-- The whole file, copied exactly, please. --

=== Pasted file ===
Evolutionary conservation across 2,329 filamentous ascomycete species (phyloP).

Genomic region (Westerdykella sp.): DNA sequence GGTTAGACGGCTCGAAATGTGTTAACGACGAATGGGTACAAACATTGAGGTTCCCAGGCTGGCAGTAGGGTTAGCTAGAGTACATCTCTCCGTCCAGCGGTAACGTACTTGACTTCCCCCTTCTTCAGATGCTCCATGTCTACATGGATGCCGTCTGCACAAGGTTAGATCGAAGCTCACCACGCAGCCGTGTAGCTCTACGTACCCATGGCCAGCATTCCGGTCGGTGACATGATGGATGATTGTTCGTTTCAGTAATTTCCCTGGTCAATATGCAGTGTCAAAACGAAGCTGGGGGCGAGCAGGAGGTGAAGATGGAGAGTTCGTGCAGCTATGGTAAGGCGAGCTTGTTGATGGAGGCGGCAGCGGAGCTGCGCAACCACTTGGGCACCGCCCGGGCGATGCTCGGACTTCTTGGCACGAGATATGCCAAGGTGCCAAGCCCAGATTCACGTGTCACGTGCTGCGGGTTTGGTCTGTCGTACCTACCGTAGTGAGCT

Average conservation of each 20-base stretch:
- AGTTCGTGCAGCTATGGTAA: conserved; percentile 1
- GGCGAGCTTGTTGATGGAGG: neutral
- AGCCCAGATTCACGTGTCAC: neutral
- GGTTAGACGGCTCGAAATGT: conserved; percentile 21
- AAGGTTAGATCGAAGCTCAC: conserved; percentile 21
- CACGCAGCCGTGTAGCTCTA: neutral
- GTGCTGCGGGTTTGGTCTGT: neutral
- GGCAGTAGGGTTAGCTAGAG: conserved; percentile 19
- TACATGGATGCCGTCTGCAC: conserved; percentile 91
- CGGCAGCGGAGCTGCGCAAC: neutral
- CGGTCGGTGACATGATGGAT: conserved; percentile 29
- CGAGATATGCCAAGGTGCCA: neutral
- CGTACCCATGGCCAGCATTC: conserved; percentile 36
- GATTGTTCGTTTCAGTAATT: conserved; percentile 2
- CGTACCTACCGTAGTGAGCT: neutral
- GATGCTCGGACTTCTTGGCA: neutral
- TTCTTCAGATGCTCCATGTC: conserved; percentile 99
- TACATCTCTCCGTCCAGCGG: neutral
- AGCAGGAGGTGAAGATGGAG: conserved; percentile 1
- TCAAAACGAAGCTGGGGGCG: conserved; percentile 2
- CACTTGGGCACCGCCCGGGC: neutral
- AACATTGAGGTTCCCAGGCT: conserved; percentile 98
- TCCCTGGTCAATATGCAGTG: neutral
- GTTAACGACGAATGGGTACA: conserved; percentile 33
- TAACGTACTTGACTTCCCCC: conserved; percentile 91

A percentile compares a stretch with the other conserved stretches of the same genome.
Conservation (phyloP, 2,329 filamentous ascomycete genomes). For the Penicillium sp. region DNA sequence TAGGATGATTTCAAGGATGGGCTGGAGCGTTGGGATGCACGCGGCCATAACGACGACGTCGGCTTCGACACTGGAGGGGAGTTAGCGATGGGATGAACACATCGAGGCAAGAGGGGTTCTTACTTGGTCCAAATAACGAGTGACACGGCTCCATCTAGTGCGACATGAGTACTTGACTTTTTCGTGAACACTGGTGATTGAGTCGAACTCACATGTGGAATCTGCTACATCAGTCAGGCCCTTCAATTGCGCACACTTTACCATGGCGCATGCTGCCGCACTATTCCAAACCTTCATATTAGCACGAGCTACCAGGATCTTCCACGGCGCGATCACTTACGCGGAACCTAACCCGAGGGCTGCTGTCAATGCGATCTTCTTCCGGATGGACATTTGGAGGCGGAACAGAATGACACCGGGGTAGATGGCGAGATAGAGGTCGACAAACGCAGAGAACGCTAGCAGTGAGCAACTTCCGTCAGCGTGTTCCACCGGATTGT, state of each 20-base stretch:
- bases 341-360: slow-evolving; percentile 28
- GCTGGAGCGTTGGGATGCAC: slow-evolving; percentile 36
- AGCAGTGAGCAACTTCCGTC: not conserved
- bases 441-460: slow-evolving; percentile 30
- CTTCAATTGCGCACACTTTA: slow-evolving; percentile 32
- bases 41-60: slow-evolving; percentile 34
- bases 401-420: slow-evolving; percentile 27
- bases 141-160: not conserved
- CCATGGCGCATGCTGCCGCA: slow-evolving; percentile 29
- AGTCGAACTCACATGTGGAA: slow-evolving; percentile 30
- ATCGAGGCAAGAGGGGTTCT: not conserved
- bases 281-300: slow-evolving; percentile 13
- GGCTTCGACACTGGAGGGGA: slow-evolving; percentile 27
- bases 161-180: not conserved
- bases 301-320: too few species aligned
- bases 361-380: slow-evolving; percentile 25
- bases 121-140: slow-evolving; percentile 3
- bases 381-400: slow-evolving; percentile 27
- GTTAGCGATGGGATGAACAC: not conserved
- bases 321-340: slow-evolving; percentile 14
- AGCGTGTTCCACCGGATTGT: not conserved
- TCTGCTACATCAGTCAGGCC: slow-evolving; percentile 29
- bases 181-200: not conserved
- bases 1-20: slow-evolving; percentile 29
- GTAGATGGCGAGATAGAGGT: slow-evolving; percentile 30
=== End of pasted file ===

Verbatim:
Evolutionary conservation across 2,329 filamentous ascomycete species (phyloP).

Genomic region (Westerdykella sp.): DNA sequence GGTTAGACGGCTCGAAATGTGTTAACGACGAATGGGTACAAACATTGAGGTTCCCAGGCTGGCAGTAGGGTTAGCTAGAGTACATCTCTCCGTCCAGCGGTAACGTACTTGACTTCCCCCTTCTTCAGATGCTCCATGTCTACATGGATGCCGTCTGCACAAGGTTAGATCGAAGCTCACCACGCAGCCGTGTAGCTCTACGTACCCATGGCCAGCATTCCGGTCGGTGACATGATGGATGATTGTTCGTTTCAGTAATTTCCCTGGTCAATATGCAGTGTCAAAACGAAGCTGGGGGCGAGCAGGAGGTGAAGATGGAGAGTTCGTGCAGCTATGGTAAGGCGAGCTTGTTGATGGAGGCGGCAGCGGAGCTGCGCAACCACTTGGGCACCGCCCGGGCGATGCTCGGACTTCTTGGCACGAGATATGCCAAGGTGCCAAGCCCAGATTCACGTGTCACGTGCTGCGGGTTTGGTCTGTCGTACCTACCGTAGTGAGCT

Average conservation of each 20-base stretch:
- AGTTCGTGCAGCTATGGTAA: conserved; percentile 1
- GGCGAGCTTGTTGATGGAGG: neutral
- AGCCCAGATTCACGTGTCAC: neutral
- GGTTAGACGGCTCGAAATGT: conserved; percentile 21
- AAGGTTAGATCGAAGCTCAC: conserved; percentile 21
- CACGCAGCCGTGTAGCTCTA: neutral
- GTGCTGCGGGTTTGGTCTGT: neutral
- GGCAGTAGGGTTAGCTAGAG: conserved; percentile 19
- TACATGGATGCCGTCTGCAC: conserved; percentile 91
- CGGCAGCGGAGCTGCGCAAC: neutral
- CGGTCGGTGACATGATGGAT: conserved; percentile 29
- CGAGATATGCCAAGGTGCCA: neutral
- CGTACCCATGGCCAGCATTC: conserved; percentile 36
- GATTGTTCGTTTCAGTAATT: conserved; percentile 2
- CGTACCTACCGTAGTGAGCT: neutral
- GATGCTCGGACTTCTTGGCA: neutral
- TTCTTCAGATGCTCCATGTC: conserved; percentile 99
- TACATCTCTCCGTCCAGCGG: neutral
- AGCAGGAGGTGAAGATGGAG: conserved; percentile 1
- TCAAAACGAAGCTGGGGGCG: conserved; percentile 2
- CACTTGGGCACCGCCCGGGC: neutral
- AACATTGAGGTTCCCAGGCT: conserved; percentile 98
- TCCCTGGTCAATATGCAGTG: neutral
- GTTAACGACGAATGGGTACA: conserved; percentile 33
- TAACGTACTTGACTTCCCCC: conserved; percentile 91

A percentile compares a stretch with the other conserved stretches of the same genome.
Conservation (phyloP, 2,329 filamentous ascomycete genomes). For the Penicillium sp. region DNA sequence TAGGATGATTTCAAGGATGGGCTGGAGCGTTGGGATGCACGCGGCCATAACGACGACGTCGGCTTCGACACTGGAGGGGAGTTAGCGATGGGATGAACACATCGAGGCAAGAGGGGTTCTTACTTGGTCCAAATAACGAGTGACACGGCTCCATCTAGTGCGACATGAGTACTTGACTTTTTCGTGAACACTGGTGATTGAGTCGAACTCACATGTGGAATCTGCTACATCAGTCAGGCCCTTCAATTGCGCACACTTTACCATGGCGCATGCTGCCGCACTATTCCAAACCTTCATATTAGCACGAGCTACCAGGATCTTCCACGGCGCGATCACTTACGCGGAACCTAACCCGAGGGCTGCTGTCAATGCGATCTTCTTCCGGATGGACATTTGGAGGCGGAACAGAATGACACCGGGGTAGATGGCGAGATAGAGGTCGACAAACGCAGAGAACGCTAGCAGTGAGCAACTTCCGTCAGCGTGTTCCACCGGATTGT, state of each 20-base stretch:
- bases 341-360: slow-evolving; percentile 28
- GCTGGAGCGTTGGGATGCAC: slow-evolving; percentile 36
- AGCAGTGAGCAACTTCCGTC: not conserved
- bases 441-460: slow-evolving; percentile 30
- CTTCAATTGCGCACACTTTA: slow-evolving; percentile 32
- bases 41-60: slow-evolving; percentile 34
- bases 401-420: slow-evolving; percentile 27
- bases 141-160: not conserved
- CCATGGCGCATGCTGCCGCA: slow-evolving; percentile 29
- AGTCGAACTCACATGTGGAA: slow-evolving; percentile 30
- ATCGAGGCAAGAGGGGTTCT: not conserved
- bases 281-300: slow-evolving; percentile 13
- GGCTTCGACACTGGAGGGGA: slow-evolving; percentile 27
- bases 161-180: not conserved
- bases 301-320: too few species aligned
- bases 361-380: slow-evolving; percentile 25
- bases 121-140: slow-evolving; percentile 3
- bases 381-400: slow-evolving; percentile 27
- GTTAGCGATGGGATGAACAC: not conserved
- bases 321-340: slow-evolving; percentile 14
- AGCGTGTTCCACCGGATTGT: not conserved
- TCTGCTACATCAGTCAGGCC: slow-evolving; percentile 29
- bases 181-200: not conserved
- bases 1-20: slow-evolving; percentile 29
- GTAGATGGCGAGATAGAGGT: slow-evolving; percentile 30